Published on April 15th, 2021 | by Subhash Nair0
EU Policy Might Phase Out PHEVs Soon
It looks like PHEVs will no longer be encouraged in the EU past 2025.
The automotive industry has been transitioning away from fossil fuels and into alternative forms of energy over the last 5 years or more. However, for many reasons, most legacy carmakers are hesitant to leave behind petrol and diesel motors altogether. Instead, they’d like to move one step at a time, introducing parallel hybrid models, plug-in hybrid (PHEV) models and then making mild hybrids the ‘norm’ in all cars before considering going fully electric.
This is how the strategy has been rolling out so far, and most would have thought this would be the way for the next decade. However, a recent shift in EU policy shows that things might be accelerated soon.
The new rules are still being drafted, but all indications point towards PHEVs being actively discouraged past the year 2025. They’d do this by banning manufacturers from labelling PHEVs as “sustainable investments” beyond 2025. Currently, PHEV technologies are subsidised. However, this may not be the case for much longer as China and the US has shown that pure electric vehicle technology has come far enough for the transition stage to look very outdated and unnecessary.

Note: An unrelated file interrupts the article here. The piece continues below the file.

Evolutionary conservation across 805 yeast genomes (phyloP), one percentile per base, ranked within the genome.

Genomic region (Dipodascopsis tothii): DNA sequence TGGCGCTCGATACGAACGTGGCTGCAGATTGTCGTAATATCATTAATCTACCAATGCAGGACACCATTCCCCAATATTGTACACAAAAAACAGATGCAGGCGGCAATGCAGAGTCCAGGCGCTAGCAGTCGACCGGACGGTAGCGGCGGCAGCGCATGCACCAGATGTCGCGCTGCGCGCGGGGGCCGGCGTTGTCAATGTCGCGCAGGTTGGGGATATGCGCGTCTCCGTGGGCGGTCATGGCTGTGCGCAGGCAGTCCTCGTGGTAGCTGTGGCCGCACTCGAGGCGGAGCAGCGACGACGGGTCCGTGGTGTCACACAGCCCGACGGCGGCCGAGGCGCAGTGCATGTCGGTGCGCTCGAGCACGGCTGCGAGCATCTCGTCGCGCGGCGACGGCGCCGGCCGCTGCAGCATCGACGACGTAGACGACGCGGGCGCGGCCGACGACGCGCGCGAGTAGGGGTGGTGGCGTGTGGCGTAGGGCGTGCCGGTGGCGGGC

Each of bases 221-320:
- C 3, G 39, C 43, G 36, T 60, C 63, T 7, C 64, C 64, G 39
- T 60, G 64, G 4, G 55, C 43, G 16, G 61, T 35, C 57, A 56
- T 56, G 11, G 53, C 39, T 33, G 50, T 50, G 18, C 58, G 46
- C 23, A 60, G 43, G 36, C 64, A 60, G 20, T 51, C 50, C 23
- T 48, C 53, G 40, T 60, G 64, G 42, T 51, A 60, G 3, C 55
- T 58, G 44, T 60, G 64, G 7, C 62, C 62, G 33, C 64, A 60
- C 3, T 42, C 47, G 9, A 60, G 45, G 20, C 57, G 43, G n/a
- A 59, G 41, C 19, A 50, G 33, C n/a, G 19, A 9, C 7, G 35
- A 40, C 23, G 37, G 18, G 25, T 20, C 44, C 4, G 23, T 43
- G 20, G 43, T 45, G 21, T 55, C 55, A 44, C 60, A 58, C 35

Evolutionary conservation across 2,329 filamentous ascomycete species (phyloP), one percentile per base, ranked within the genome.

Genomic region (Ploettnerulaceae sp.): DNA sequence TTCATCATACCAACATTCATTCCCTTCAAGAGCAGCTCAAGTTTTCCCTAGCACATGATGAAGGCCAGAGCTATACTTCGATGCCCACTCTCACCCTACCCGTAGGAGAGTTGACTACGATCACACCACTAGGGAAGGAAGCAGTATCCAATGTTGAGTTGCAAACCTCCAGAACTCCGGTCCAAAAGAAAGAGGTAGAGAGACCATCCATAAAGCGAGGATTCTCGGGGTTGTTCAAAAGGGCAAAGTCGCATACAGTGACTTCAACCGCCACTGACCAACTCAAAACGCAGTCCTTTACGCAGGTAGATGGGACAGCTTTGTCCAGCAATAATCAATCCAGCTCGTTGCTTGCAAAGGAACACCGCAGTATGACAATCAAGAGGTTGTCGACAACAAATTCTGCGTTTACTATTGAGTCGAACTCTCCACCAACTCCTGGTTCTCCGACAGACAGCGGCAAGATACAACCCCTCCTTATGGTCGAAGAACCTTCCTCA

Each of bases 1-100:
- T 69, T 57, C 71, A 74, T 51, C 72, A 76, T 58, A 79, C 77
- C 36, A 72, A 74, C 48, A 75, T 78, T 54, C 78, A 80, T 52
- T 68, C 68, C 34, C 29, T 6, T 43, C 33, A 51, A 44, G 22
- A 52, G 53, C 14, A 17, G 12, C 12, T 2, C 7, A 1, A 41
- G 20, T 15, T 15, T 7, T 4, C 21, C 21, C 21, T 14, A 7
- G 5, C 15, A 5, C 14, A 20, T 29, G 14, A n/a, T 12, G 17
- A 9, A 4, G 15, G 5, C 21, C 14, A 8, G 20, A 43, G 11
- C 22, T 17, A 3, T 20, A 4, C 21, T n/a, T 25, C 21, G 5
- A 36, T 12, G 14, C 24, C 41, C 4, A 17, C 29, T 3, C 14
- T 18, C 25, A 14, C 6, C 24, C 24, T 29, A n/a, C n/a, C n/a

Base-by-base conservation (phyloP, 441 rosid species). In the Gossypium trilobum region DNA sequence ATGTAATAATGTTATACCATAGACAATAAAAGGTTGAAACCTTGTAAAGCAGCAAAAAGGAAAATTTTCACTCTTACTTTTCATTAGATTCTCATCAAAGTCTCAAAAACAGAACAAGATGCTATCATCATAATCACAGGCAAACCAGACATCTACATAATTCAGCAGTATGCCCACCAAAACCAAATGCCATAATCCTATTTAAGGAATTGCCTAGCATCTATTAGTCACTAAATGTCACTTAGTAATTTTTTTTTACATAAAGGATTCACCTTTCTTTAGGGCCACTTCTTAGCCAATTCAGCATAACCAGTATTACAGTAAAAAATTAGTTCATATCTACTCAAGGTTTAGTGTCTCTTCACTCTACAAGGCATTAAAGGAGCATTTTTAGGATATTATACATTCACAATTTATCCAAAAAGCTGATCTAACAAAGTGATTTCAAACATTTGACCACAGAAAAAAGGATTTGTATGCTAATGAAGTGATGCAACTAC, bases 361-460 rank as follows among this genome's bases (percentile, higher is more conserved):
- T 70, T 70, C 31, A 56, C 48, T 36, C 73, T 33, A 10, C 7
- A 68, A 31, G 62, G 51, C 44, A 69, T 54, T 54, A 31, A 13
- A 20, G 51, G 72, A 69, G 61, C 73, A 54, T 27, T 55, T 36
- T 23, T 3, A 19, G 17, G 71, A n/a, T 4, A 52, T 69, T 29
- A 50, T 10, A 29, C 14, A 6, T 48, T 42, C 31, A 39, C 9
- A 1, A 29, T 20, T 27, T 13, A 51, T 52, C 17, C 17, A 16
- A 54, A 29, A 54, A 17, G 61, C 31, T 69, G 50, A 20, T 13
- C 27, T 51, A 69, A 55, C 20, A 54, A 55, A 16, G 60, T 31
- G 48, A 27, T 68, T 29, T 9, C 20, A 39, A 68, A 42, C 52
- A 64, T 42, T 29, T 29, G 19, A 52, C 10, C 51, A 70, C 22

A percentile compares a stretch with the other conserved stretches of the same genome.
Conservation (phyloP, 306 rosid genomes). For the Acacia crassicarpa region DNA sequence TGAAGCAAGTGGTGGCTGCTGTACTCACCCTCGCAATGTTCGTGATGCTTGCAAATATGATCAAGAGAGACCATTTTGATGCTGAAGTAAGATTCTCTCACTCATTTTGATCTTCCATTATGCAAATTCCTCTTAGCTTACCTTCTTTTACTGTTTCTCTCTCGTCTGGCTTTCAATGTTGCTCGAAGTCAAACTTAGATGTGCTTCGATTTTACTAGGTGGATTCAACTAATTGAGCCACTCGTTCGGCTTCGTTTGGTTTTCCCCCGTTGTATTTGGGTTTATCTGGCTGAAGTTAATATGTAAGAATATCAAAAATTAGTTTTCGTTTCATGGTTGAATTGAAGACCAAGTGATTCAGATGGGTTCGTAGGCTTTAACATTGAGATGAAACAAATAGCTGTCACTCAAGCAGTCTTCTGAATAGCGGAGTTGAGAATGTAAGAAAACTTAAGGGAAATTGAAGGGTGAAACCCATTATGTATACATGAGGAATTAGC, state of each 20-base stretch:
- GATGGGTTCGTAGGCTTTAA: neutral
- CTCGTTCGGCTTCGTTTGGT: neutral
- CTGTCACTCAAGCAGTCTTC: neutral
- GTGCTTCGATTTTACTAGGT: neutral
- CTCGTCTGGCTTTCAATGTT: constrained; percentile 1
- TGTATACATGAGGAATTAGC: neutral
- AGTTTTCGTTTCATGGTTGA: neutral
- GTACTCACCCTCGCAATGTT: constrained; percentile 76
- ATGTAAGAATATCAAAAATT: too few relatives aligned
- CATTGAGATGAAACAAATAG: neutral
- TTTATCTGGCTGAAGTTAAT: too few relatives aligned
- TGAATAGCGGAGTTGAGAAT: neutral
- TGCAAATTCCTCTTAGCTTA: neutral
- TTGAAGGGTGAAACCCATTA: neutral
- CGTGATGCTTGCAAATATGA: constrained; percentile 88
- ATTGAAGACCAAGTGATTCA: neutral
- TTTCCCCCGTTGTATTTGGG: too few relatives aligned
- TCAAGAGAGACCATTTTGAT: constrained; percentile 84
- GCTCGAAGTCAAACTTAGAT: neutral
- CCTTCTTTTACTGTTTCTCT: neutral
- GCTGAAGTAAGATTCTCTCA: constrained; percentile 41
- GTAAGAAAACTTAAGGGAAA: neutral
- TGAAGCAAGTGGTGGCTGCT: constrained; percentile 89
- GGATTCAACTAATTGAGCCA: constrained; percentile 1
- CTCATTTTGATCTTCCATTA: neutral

Not only that, studies from the International Council on Clean Transportation in September said PHEVs’ fuel consumption and CO2 emissions are up to four times the level they are approved for. This is because most PHEV owners are just not charging their vehicles as often as they are theorised to.
The European NGO Transport & Environment said its own research showed that when driven in combustion-engine mode, PHEVs were actually worse in terms of CO2 emissions than their petrol equivalents. This is of course because they’re much heavier.
Understandably, this puts more of a strain on European car manufacturers, who now have to accelerate their EV plans and discard PHEV technology in just a few short years. To us, the entire appeal of PHEVs were in the tax subsidies. For whatever reason, the entire industry was able to lobby not just the EU but even the Malaysian government to get great prices on these products. And when it comes to premium cars, customers always want more equipment and bling for their buck.
But as it turns out, PHEVs and regular hybrids seem to have much worse resale value than their petrol counterparts.